Professor Peña-Guzmán Shares Lessons from Teaching in Pandemic

Wednesday, November 18, 2020

ED SURGE -- Over at San Francisco State University, David Peña-Guzmán has had a similar revelation this semester about ditching old habits. But it’s not just about testing.

He says most professors have been forced to jump through all kinds of hoops to get to where they are: spending years on a dissertation, taking “unyielding” comprehensive exams, navigating the academic job market. As a result, professors often replicate strict deadlines and formalities for their students.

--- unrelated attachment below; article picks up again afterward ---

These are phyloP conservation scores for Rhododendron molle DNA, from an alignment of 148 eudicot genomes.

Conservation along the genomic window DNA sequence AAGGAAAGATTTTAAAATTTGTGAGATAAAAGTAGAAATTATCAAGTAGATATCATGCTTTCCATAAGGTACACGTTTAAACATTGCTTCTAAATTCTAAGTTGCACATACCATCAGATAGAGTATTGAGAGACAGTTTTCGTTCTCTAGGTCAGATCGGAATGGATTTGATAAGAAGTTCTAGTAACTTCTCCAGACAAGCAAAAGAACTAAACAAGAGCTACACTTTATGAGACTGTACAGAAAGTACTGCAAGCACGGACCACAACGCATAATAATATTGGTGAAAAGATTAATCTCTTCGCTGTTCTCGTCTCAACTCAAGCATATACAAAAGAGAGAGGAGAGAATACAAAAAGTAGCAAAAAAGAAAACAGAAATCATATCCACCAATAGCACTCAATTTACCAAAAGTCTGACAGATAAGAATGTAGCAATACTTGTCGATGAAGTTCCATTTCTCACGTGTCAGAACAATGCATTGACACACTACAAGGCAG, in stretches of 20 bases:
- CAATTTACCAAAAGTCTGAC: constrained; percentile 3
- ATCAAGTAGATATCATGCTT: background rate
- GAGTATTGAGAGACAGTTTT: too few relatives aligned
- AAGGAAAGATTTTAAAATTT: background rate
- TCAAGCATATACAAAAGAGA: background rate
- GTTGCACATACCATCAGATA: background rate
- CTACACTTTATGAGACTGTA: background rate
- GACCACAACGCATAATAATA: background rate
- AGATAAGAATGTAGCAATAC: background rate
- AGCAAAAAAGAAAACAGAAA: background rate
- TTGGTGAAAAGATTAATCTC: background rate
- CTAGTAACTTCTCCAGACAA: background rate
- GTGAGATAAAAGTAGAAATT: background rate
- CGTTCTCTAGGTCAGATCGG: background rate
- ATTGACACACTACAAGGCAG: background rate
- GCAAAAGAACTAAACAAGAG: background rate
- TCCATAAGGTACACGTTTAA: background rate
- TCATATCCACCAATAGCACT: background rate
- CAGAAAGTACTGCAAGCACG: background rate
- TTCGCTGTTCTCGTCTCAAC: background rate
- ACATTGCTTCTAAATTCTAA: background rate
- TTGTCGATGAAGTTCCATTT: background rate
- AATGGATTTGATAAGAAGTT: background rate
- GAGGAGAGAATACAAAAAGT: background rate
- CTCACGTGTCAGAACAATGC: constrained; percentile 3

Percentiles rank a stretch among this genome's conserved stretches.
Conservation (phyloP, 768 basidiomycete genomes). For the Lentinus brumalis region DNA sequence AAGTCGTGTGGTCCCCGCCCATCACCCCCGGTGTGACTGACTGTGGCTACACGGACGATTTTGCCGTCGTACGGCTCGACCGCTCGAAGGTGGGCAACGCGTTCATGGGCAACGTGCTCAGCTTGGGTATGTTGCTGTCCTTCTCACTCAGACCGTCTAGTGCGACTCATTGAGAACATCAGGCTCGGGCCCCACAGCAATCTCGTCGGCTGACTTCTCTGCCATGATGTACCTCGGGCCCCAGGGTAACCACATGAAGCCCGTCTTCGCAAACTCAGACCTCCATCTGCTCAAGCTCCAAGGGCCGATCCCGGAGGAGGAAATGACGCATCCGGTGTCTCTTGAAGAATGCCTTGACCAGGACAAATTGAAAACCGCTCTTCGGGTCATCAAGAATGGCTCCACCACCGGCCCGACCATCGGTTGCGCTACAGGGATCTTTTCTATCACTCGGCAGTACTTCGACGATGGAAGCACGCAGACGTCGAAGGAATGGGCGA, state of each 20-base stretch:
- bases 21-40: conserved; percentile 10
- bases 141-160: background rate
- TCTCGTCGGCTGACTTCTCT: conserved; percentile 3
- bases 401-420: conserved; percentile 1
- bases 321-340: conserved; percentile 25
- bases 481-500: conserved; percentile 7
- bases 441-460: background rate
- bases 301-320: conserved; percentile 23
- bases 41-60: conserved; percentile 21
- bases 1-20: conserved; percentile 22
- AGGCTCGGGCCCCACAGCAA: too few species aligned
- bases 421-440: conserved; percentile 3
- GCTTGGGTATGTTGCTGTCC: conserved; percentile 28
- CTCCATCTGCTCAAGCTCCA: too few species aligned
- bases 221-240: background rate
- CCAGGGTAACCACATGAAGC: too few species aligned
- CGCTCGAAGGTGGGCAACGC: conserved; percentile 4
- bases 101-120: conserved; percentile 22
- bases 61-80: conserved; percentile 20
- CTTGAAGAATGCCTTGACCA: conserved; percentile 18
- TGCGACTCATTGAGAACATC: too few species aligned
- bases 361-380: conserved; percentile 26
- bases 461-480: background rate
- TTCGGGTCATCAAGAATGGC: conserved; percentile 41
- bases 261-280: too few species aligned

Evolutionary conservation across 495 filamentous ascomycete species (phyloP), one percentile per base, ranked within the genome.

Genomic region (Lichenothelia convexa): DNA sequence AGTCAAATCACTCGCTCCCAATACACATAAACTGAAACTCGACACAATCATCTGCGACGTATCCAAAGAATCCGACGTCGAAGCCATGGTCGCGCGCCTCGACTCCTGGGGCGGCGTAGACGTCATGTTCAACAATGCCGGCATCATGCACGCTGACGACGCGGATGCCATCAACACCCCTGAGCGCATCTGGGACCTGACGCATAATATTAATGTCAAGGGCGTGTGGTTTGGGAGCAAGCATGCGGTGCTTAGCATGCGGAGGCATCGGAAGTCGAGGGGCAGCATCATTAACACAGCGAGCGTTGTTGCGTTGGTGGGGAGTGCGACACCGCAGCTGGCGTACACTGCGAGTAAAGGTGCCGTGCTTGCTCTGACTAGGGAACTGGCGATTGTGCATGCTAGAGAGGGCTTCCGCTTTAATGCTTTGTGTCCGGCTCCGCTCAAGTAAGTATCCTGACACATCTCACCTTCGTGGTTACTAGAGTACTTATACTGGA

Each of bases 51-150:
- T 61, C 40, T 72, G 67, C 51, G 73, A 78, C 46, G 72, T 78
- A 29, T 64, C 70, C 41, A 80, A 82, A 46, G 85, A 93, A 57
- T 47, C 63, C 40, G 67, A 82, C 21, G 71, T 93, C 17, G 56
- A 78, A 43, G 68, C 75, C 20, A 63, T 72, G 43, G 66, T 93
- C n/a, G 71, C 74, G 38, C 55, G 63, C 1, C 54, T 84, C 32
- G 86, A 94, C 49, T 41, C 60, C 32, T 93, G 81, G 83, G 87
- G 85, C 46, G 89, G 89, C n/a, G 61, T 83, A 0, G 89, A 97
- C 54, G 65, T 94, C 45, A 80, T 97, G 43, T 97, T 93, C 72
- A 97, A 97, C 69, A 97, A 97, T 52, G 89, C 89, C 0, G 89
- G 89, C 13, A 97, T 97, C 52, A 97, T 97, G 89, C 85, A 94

“My faith has been broken—my faith in that model has been productively broken,” he says. Since he has been forced to teach online during COVID, to students who are struggling with job losses and disruptions, he has realized that most students want to learn, even if they may not meet the strict requirements on the syllabus. “I decided to be hyper flexible, hyper accessible in terms of deadlines, extensions, assignments, formats—anything that a student would reach out to me and ask for, I made it a rule to give it to them… Now that I’ve seen the effects of this hyper flexibility, I don’t see why I would ever go back.”